Given the basic component summation equation for solar radiation (Section 1.4), it is possible to measure all three components with a single radiometer or combination of any two radiometers. Thus, a pyrheliometer and pyranometer measuring global hemispherical or diffuse sky irradiance can be used to compute diffuse or global hemispherical radiation, respectively. Without a pyrheliometer, global and diffuse measurements can be used to compute the direct beam irradiance (Figure 2.4).
Given a single pyranometer, by alternately making measurements in a shaded and an unshaded condition, global and diffuse radiations are measured alternately, and the direct beam can be computed from these measurements . These approaches require computation of the solar geometry. Since the geometry is constantly changing and the radiometers have finite response times, careful consideration to the timing of the measurements has to be considered.
Since photoelectric detectors have extremely fast time responses, several commercial varieties of rotating shadowband radiometers (RSRs) have been designed to measure all three solar components with one system (Figure 2.5). Extensive research has been conducted to develop corrections for spectral (especially for the shaded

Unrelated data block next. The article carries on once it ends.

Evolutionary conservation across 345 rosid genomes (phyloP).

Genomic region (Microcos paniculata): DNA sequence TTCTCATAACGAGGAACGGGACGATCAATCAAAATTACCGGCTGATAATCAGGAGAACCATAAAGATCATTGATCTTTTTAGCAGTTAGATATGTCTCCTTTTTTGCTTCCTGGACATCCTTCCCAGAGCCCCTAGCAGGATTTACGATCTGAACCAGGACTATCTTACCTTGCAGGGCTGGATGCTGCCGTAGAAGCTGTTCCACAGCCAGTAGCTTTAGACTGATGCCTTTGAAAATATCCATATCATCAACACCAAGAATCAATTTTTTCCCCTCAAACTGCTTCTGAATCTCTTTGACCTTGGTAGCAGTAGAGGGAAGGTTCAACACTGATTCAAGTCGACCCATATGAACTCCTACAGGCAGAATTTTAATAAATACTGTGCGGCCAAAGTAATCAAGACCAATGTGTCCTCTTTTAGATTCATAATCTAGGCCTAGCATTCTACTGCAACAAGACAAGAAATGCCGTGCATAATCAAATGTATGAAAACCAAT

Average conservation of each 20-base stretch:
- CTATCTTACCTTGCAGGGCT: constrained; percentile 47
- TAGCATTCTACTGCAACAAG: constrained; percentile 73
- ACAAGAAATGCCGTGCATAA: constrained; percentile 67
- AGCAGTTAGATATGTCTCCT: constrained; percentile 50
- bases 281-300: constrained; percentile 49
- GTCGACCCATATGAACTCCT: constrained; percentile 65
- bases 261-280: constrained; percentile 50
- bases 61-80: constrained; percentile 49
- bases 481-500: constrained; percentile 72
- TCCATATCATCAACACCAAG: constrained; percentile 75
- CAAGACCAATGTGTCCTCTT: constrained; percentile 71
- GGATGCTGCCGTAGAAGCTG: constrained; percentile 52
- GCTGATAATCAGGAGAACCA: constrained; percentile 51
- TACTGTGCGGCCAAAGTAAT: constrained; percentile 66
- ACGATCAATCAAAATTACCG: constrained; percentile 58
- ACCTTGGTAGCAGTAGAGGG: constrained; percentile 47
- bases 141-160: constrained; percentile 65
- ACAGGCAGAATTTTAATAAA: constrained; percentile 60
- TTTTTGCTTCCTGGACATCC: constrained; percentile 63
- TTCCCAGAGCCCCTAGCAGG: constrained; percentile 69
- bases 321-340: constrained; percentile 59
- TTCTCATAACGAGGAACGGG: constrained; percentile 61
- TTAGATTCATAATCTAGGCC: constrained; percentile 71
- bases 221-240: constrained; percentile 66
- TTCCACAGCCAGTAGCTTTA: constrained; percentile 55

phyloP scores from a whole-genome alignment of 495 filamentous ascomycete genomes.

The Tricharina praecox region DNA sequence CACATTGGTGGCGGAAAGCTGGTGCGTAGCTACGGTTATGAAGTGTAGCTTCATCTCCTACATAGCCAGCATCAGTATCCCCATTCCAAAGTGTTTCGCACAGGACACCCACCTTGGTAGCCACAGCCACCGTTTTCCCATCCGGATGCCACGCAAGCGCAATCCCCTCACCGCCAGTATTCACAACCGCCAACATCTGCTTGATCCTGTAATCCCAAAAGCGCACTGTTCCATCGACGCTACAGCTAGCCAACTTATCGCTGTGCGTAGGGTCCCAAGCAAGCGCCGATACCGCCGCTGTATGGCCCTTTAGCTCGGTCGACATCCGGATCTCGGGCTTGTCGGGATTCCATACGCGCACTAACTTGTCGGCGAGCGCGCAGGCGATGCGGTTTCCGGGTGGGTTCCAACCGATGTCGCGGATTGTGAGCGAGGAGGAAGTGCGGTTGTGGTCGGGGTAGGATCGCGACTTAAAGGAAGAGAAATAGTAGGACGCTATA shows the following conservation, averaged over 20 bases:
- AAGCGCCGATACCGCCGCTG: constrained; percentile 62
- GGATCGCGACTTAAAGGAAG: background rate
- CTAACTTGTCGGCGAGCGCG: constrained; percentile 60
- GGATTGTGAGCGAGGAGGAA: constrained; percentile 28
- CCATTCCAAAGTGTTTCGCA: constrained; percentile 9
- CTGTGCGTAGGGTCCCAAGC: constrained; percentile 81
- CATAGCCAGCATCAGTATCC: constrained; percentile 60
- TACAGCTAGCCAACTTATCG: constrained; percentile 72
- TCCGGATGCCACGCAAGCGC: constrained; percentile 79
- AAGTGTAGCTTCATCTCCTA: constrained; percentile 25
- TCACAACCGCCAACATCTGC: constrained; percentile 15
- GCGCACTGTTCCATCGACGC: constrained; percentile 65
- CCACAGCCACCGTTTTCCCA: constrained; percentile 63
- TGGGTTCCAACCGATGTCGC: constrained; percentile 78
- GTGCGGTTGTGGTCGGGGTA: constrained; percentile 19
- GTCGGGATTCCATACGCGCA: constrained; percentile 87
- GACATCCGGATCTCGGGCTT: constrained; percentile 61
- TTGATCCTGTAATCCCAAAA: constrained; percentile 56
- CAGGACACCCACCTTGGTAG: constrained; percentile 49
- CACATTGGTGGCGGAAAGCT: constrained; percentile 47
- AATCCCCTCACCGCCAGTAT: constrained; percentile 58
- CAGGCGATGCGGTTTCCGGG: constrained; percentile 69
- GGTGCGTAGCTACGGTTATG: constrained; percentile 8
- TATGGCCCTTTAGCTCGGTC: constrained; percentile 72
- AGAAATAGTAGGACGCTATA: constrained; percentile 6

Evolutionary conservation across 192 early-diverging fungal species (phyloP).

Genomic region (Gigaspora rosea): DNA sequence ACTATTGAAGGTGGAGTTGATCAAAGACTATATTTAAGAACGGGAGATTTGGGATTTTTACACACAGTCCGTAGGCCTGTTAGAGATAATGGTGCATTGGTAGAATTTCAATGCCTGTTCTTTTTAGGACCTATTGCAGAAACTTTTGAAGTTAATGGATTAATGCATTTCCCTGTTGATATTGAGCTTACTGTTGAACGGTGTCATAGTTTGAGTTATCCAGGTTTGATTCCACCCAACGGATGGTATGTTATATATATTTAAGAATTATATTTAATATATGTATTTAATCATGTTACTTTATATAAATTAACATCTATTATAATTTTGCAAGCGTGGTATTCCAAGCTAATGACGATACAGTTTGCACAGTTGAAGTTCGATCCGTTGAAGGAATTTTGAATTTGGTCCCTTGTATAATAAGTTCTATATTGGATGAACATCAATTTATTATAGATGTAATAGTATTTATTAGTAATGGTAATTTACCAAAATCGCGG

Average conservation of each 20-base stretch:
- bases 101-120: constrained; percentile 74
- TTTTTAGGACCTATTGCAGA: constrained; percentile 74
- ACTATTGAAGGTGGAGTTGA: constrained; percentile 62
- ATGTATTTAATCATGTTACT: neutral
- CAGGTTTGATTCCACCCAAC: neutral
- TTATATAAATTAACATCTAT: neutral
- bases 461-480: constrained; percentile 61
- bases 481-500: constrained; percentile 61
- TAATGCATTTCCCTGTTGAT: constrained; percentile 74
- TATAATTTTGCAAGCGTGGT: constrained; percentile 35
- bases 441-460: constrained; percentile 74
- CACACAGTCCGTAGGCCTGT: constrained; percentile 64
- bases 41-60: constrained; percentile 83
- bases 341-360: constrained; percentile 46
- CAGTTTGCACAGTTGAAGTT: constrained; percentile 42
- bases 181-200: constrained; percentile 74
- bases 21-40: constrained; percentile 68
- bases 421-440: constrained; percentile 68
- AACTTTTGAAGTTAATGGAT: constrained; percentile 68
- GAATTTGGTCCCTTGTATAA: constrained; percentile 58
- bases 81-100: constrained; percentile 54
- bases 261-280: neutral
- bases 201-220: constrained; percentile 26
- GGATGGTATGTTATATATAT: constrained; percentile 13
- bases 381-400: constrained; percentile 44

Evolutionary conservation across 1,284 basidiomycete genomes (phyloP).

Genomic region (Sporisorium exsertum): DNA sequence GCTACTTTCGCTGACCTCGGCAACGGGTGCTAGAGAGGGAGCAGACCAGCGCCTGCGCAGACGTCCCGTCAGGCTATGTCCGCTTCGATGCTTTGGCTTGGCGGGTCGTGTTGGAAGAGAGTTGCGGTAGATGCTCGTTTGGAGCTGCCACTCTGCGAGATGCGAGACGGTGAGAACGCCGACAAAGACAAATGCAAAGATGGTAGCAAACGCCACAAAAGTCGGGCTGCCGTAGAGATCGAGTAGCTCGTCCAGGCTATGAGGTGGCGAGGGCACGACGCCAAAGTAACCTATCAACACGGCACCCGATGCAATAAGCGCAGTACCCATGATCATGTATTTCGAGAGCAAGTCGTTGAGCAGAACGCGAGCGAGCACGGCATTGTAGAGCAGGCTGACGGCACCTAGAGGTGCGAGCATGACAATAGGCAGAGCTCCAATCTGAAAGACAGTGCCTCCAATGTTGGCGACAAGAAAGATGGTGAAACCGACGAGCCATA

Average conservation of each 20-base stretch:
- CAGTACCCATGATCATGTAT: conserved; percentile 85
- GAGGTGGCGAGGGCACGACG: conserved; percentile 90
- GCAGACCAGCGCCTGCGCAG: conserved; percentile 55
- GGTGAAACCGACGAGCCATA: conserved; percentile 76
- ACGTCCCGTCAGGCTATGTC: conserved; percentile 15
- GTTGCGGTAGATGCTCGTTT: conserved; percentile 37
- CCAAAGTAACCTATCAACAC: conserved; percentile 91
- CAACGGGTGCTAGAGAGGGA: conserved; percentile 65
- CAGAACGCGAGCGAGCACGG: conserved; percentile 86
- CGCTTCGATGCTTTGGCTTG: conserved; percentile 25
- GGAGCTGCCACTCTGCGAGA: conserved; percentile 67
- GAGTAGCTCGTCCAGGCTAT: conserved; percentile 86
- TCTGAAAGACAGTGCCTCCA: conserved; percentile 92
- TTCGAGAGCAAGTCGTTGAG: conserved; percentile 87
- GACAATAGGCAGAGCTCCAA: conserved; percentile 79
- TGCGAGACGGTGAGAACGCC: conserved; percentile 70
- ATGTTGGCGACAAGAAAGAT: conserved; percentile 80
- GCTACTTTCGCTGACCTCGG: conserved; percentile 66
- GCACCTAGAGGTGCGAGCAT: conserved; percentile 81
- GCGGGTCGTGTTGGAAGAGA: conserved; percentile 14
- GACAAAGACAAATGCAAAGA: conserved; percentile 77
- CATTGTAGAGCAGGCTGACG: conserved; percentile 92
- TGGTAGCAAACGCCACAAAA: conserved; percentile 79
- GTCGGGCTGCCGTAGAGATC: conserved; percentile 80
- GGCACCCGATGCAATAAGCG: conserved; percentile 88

FIGURE 2.4 (See color insert.) Left to right: Shaded, ventilated thermal pyranometer for diffuse sky irradiance; unshaded thermal pyranometer for total hemispherical irradiance; same model shaded thermal pyranometer and thermal pyrheliometer (below pyranometers) mounted on a solar tracker.
FIGURE 2.5 (See color insert.) Rotating shadow-band radiometer. Rotating band is below silicon photodiode photoelectric pyranometer (just above horizon line).
diffuse measurements), geometrical, and temperature response of the pyranometers. However, no amount of correction schemes can reduce the basic uncertainty in the pyranometer device for routine monitoring applications under all conditions [23,24]. Only if very detailed and expensive spectral and temperature measurements can be made in conjunction with the broadband radiometer data can some characterization of or improvement in the accuracy of the RSR type of data be made.